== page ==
Over the last couple of months, I’ve been writing about procrastination. I’ve decided, however, that it’s not so much about delaying tactics as it is about being distracted. Like Martha, who was distracted with much serving (Luke 10:38), I am easily diverted from my stated objective – writing. I allow things, outside stimulation, and even internal dialogue to disrupt my focus or “directed attention”, as the Merriam-Webster dictionary defines it.
As I came up to my office to write – well, first I had to walk to make a stab at getting my 10,000 steps in. It might rain this afternoon so it seemed wise to walk first, write later. I prayed as I walked, so I was multi-tasking. Next a shower. I work alone but even I don’t want to smell myself. Wait. Before I could do that I needed to clean out the kitty box and start a load of clothes. Fix breakfast – oatmeal with sliced apple. The kitchen is a mess because we ate in front of the television last night and never cleaned up. Wait! Are those dust bunnies on the hardwood floors? I thought I just vacuumed. Did I record what I ate for breakfast?
You see how it goes for me? Maybe I have attention deficit disorder. Perhaps it is a case of “busy world clutter” I can’t seem to clear away or turn off. I’m not going to admit how many emails I’ve checked or texts I’ve written just in the matter of minutes it’s taken me to write 233 words.
I read the book of Nehemiah and am struck by the fact that the man maintained his focus. “I’m doing a great work and cannot come down,” he states. He understood his mission. It was to rebuild the walls of Jerusalem. It would be easy to blow him off, to say so what, there were no distractions back then. After all, he didn’t live in the era of constant communication, 24-7 news, television, or movies.
It’s easy to read the words of the Bible without ever seeing or really envisioning the story being told. I’m visual, a playwright, and an actress. I can’t help but see scenes when I read.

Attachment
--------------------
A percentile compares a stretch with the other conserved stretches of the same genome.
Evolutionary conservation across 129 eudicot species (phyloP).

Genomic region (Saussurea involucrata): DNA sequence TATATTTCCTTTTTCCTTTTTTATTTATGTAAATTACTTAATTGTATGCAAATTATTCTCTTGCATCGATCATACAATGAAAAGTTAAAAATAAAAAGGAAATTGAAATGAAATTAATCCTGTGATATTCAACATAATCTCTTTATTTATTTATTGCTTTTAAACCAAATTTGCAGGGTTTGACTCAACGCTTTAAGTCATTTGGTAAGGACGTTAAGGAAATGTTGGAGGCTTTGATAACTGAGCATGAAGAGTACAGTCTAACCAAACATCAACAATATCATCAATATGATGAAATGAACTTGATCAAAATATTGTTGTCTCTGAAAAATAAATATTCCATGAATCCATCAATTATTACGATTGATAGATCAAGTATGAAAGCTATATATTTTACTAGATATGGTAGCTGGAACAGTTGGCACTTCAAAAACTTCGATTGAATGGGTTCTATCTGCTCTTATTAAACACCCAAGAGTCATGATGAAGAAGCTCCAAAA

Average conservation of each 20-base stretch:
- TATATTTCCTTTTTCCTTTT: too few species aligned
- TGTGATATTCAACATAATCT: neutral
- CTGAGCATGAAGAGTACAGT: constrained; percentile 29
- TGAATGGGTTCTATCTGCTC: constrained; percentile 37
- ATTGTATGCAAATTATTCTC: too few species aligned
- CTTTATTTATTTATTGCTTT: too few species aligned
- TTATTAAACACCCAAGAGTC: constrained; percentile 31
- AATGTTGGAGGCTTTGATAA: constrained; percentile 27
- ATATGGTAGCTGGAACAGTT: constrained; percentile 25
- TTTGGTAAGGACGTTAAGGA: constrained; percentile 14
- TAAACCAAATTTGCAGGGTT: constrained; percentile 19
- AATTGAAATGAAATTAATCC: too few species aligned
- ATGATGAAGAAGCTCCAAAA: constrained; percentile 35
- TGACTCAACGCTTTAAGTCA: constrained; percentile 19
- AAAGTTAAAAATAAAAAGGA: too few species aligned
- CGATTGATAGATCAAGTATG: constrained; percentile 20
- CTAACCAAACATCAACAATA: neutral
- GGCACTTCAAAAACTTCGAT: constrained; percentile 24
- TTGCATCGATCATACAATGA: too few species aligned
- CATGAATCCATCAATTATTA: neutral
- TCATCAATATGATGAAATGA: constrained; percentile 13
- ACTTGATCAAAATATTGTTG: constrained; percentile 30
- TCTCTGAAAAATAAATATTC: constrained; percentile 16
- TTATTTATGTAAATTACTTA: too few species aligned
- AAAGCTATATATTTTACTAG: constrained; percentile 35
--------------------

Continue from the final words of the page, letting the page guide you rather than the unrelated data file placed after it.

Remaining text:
So here we have Nehemiah. He’s in charge of Israel and rebuilding the walls of Jerusalem. As a leader, he would have been buffeted by people all day long. I was a manager and was constantly interrupted. I didn’t actually do my own work until about 5:30 pm after everyone went home for the day. Nehemiah led a nation.
There were legitimate needs. There was bickering between those living outside the walls and those living within. Nehemiah 5:17 states he fed 150 Jews and officials – daily – plus visitors. He refused to live at the expense of the people so he also had crops, livestock, and workers to oversee.
Above and beyond his responsibilities to the Israelites, he had to deal with the avowed enemies of the mission. They just didn’t like what he was doing and attempted to stop him any way possible. Those were the enemies without. He also faced traitors within the house of Israel (Nehemiah 13:4-9). His own countrymen. People he worked alongside of every day.
We see that, like us, Nehemiah was besieged by potential distractions as soon as his foot touched the floor in the morning. Yet through it all, he “held fast to the work” (Nehemiah 5:16).
Dear Lord, You know I’m so easily distracted even by good things. Help me to stay focused on you and the work you gave me to do. Tap me on the shoulder when I forget and start down another path. Like Nehemiah, let me boldly proclaim that in and through you “I’m doing a great work and cannot come down”. Amen. It shall be so.